The result of the agile development method is that complicated, timely problems get solved and delivered faster and better than could be accomplished by following a grand design. Rapid development, perfected over iterative cycles, brings about amazing innovation even in a chaotic environment.

How can innovative best practices be applied to the work of helping people achieve escape velocity?

Imagine for a moment an organization that gathered and trained interested people in the work of helping people relocate out of restrictive circumstances. Rather than just taking people’s money and promising to do the work for them, the parent group would give people a chance to participate in a small, cross-functional team and learn how to become part of the mission control group to help one individual or family at a time get to where they need to be. Imagine the excitement of being a patron of someone else’s liberty, and the joy of doing something to make a real difference for someone—a stranger, at first, but soon a new lifelong friend.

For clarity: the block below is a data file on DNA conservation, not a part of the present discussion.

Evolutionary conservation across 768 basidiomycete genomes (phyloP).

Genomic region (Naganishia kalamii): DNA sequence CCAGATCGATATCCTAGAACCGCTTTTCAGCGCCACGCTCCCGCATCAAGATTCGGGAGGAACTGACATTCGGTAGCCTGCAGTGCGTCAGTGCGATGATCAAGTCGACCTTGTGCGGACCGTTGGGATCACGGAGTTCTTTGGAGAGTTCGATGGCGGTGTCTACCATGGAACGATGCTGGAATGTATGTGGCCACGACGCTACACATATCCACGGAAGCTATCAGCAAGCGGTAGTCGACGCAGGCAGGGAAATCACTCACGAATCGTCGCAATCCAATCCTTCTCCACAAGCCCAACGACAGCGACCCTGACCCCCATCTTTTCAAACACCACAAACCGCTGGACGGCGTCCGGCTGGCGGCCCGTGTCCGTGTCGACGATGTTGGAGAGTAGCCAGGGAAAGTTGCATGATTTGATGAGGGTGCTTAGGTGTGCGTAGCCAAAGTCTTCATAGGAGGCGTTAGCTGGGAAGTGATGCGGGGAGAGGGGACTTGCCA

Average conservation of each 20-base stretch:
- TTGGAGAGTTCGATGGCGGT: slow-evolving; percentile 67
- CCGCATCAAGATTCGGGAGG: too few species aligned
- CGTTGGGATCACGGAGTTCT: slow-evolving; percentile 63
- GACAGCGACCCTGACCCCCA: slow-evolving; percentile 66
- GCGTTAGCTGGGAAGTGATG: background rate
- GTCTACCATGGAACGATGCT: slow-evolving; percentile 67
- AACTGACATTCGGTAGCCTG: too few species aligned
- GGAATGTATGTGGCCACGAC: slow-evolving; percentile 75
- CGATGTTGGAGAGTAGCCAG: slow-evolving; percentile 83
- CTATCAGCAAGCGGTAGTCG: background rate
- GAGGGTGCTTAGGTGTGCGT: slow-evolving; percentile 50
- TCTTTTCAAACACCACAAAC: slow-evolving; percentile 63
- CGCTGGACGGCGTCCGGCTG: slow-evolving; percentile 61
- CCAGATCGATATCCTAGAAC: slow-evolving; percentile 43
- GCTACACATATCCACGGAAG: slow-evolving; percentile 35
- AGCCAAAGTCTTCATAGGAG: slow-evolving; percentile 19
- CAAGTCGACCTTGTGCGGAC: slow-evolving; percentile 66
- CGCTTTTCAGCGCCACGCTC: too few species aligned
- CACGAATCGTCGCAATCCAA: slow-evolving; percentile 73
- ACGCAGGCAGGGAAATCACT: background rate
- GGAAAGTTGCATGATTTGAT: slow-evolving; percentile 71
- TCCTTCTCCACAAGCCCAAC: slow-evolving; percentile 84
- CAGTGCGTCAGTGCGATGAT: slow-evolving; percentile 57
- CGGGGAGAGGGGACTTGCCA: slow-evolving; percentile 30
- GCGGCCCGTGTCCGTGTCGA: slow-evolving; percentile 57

Rather than trying to become the be-all end-all for this work, the main organization would focus on teaching people how to fish, help them find a team to work with, and facilitate sharing information and resources within the community. Working in agile teams is only one innovative improvement that has application for this work, there are many more that can be gleaned from the work of the most effective innovators.

I am starting such a group. If you are interested in helping people move to places of greater freedom, I invite you to come be part of it.

Consider the benefits of such an initiative for the liberty movement in general. If helping people move to greater liberty doesn’t help the liberty movement, then what will? By training ourselves and others to rapidly innovate solutions to practical problems, we will also be concentrating wisdom in the liberty community.